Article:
The last we heard from Swedish folk duo First Aid Kit was via 2018’s Ruins, a heartbroken, devastatingly beautiful meditation on the process of moving on. On Friday, November 4th, sisters Johanna and Klara Söderberg will return with Palomino, a fittingly optimistic-sounding response to the misery of its predecessor.
“We’ve been making music for 15 years, and we love our folky, strummy guitars and pedal steel, but we thought it was fun to try something else,” Johanna tells Consequence over Zoom. “[It was] mostly for ourselves. That’s why we gravitated towards these synths and kind of a slicker sound.”
The first singles from the project immediately signaled this tonal shift. The anthemic “Out of My Head” sounded more akin to Fleetwood Mac or ‘80s power ballads than it did to their usual folk touchstones like Gram Parsons or Leonard Cohen. “Angel” might as well have been a lost track from George Harrison’s All Things Must Pass, and “A Feeling That Never Came” taps into the same simplistic, uplifted melancholy that artists like Bill Callahan do so well.
Even the cover art marked the newfound positivity. Where Ruins depicts Johanna and Klara in moody, straight-forward black and white, Palomino is bright, colorful, and full of life. In fact, just about everything relating to the record is seemingly as happy and carefree as the duo has ever been – except for the lyrics, that is.
“It’s a little deceiving, I’d say, because a lot of the lyrics are still pretty dark. But it sounds a lot happier,” Klara says of the record. “We just wanted this whole recording process and everything to be positive, and trying to write happier songs. Although, they’re pretty sad still. If you actually really read the lyrics they’re deceiving in that way,” Johanna adds.
As the saying goes, you can take First Aid Kit out of downtrodden folk, but you can’t take the downtrodden folk out of First Aid Kit… or something like that. Even as they embrace the sonics of ‘70s and ‘80s pop, the stories lying underneath tell tales of failed love, depressive feelings, and holding on too tightly to the past.
Take “Wild Horses II,” a beautifully sung tune embellished with horns and strings. The melody isn’t overtly sad, nor is the instrumentation, but reading into the lyrics reveals two lovers growing apart as evidenced by their preference for different versions of “Wild Horses.” “You know I can’t let you slide through my hands/ You prefer the Rolling Stones but I like Gram’s.”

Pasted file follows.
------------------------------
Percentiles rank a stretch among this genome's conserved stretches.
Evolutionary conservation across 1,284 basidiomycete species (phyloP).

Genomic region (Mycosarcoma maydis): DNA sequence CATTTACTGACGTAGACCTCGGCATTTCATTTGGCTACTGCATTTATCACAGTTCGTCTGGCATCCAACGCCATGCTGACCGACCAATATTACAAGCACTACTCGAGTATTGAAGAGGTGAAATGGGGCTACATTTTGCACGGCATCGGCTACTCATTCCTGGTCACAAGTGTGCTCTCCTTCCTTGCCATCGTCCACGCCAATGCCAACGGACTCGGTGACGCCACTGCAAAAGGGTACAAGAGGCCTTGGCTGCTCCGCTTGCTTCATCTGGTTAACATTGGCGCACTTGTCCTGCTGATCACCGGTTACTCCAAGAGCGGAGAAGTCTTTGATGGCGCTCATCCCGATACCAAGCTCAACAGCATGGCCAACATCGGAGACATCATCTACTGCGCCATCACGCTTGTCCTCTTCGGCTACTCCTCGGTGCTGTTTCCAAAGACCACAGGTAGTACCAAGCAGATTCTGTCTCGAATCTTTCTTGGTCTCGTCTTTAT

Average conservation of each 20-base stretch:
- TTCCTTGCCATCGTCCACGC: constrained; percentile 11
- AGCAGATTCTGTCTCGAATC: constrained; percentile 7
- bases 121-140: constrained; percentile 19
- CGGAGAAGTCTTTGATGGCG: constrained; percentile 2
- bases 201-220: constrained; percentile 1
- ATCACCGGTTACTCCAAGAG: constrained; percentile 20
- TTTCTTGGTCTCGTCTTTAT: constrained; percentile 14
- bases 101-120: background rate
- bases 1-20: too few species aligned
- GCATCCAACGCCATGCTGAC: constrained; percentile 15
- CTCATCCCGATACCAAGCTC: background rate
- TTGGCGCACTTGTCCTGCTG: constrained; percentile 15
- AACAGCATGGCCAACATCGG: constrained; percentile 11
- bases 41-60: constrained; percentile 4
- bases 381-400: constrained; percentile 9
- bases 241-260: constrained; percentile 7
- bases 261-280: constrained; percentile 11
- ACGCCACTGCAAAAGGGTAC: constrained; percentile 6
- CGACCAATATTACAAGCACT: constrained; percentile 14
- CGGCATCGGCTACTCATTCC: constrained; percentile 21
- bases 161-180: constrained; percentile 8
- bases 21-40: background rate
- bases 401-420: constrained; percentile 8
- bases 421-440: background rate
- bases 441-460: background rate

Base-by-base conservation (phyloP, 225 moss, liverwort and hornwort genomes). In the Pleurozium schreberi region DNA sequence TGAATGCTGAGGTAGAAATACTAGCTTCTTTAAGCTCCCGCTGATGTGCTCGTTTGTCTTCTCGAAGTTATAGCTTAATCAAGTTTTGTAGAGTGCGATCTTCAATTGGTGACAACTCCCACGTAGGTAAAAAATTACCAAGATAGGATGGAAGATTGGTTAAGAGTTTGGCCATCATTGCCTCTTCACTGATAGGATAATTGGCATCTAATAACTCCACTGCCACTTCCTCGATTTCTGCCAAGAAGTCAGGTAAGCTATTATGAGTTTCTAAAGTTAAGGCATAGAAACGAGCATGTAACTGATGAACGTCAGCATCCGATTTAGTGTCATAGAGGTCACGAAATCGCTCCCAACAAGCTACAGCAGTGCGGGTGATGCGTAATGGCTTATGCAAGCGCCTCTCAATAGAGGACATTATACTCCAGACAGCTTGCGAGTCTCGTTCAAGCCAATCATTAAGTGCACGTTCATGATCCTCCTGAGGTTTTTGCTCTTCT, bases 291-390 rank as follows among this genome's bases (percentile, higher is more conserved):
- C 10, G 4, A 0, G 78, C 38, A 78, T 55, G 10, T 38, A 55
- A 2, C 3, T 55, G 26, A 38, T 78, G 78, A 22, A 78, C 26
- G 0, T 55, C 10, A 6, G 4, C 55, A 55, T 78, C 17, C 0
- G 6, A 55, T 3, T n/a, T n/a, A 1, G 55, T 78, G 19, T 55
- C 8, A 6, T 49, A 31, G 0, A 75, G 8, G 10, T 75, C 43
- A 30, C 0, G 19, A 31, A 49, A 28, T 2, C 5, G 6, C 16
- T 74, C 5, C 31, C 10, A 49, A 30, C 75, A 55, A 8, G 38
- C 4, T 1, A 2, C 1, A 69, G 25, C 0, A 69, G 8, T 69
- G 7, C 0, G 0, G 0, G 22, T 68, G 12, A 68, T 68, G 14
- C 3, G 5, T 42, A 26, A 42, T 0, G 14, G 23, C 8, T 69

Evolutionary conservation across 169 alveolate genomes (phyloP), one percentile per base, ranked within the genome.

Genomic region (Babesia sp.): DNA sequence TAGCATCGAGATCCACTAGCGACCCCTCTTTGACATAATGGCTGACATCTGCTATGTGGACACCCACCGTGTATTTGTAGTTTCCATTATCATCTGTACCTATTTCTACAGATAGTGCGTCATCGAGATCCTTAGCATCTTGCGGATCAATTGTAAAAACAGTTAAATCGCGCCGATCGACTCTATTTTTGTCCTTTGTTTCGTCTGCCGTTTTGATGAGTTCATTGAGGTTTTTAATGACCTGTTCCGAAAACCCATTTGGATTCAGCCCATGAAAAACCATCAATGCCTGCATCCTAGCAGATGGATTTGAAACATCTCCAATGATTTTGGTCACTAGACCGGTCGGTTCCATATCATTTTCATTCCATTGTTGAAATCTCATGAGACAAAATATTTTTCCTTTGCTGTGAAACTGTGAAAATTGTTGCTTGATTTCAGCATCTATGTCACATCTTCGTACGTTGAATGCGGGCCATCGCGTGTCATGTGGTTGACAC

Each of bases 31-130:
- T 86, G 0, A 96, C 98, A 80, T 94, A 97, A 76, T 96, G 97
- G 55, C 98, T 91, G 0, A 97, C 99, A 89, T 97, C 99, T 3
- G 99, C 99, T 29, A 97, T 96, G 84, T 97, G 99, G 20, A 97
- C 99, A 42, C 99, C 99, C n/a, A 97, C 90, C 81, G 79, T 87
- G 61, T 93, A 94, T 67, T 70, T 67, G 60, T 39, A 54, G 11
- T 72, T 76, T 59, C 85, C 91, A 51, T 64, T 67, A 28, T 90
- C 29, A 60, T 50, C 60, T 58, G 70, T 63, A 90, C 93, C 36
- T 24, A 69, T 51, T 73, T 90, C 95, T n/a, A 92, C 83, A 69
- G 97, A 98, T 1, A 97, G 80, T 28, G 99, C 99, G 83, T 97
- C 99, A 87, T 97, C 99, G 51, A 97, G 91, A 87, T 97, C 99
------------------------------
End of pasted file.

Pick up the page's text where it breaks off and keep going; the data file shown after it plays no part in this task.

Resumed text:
It’s this tonal juxtaposition that places Palomino among First Aid Kit’s best work. Not only are they diversifying their stylistic pallet, but by doing so, they’ve hit upon a new form of emotional songwriting. It’s the same formula Pixar has been capitalizing on for decades: fusing the yellow of happiness with the blue of sadness to create a green sense of catharsis.
For similar reasons, the new crop of tunes may prove to be some of First Aid Kit’s most enthralling when performed live. While the duo has always considered themselves at their peak artistically during a performance, the elevated energy and sing-a-long potential of Palomino’s songs are undeniable.
“I think that’s how our songs work best. I do really think like we’re a live band,” Johanna tells Consequence. “No offense to the record, but I think [playing] live is just a completely different thing, and I think that interaction is what we live for.”
Fortunately for any North American fans who missed them during their recent run with Lord Huron, Johanna and Klara promise they’ll be back to play the new songs sooner than later. For now, while fans wait for a tour announcement, we have Palomino in all of its deceptively poignant glory. And with the emotional depth it has to offer, that should tide us over for quite a while.
Above, check out the full First Aid Kit interview, where they discuss Palomino, their relationship as siblings, 10 years of their second album Lion’s Roar (released in January 2012), and more.
Trouble watching in the player above? Check out the interview on YouTube.